It’s not as easy as some people can make it appear. The great thing about a corporate career for me was the structure, the people and the ability to see the path clearly defined of where you can potentially go longer term. This option is ideal if you are genuinely passionate about your work, looking for a sense of security and wanting stability. I found that working in the corporate world allowed me to adopt a sense of identity that was predefined by my place of work and my job title and it made me feel comfortable in knowing I did not need to explain myself nor was I questioned about the trajectory of my life which I found is a common topic in your twenties. For me, I have always known I have a deeply creative side which would not be utilised to its potential in the career path I was on, and when I started to lean more into that side of myself whilst still remaining in my job, it allowed me to experiment without the pressures of relying on that for work. 

Although it’s also a gift, one of the biggest challenges for me when I decided it would be viable for me to make the transition was the freedom that came with ultimately choosing to pursue a creative career full-time. 

I had to develop my own sense of what structure and stability looked like in my own life without relying on anyone else to help with that which is liberating once you find your rhythm but scary whilst you’re accustomed to corporate structure and are still figuring it out.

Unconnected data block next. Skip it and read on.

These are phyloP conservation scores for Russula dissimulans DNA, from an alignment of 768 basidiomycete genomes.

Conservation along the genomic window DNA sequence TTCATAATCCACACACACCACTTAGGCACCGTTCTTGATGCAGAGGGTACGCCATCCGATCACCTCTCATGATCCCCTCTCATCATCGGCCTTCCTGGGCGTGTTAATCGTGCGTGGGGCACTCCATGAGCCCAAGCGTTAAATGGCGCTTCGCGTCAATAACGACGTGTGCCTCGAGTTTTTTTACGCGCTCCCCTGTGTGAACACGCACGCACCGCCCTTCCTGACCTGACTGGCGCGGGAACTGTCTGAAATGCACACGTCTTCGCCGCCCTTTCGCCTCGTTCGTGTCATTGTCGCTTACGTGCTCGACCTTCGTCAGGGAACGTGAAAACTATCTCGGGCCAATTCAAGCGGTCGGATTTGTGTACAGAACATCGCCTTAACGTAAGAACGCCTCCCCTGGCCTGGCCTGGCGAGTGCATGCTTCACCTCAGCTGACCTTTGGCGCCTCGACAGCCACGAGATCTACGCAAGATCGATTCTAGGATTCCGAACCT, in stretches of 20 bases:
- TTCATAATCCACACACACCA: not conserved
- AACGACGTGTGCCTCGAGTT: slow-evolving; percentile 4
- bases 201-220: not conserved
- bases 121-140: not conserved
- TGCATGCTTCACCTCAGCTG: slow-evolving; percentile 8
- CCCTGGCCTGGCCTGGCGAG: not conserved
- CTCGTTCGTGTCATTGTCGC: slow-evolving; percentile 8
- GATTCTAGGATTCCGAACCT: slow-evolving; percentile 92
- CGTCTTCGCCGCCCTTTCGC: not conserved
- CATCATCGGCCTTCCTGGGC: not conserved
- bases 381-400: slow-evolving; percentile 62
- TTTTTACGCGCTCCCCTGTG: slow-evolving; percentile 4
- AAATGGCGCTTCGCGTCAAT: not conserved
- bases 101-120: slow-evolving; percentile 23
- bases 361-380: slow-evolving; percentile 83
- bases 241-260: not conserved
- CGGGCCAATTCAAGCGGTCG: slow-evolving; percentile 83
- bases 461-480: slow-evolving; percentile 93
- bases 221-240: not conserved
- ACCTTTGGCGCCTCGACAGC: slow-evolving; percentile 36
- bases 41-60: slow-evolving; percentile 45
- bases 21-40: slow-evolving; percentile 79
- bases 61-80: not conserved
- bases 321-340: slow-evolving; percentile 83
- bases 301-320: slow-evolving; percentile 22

I also found that cash flow management was a big transition for me, when you’re in the creative world you (usually) do not get your monthly pay checks. I’m relatively okay with managing myself in this area, but it was a different way of living that I had to get comfortable with and is something I know many people find challenging. The reality is, I have never once looked back on my decision and I know wholeheartedly that it was right for me. There is no glass ceiling with working for yourself, but there’s no safety net either and I do think it’s important to understand that. 

Art is about translation. What do you want people to feel or take away from your work when they view it?

I believe you don’t see art as it is, you see it as you are. People have reflected back to me that my work serves as a momentary pause to reminisce on times they have spent at the locations I have photographed, others say it evokes certain emotions within them ranging from relief from a busy life or offer a moment of contemplation on the world outside of their daily routine. As long as it serves as a moment of pausing for the viewer my work is done.

In what ways has your travels, international and throughout Aotearoa, influenced your work?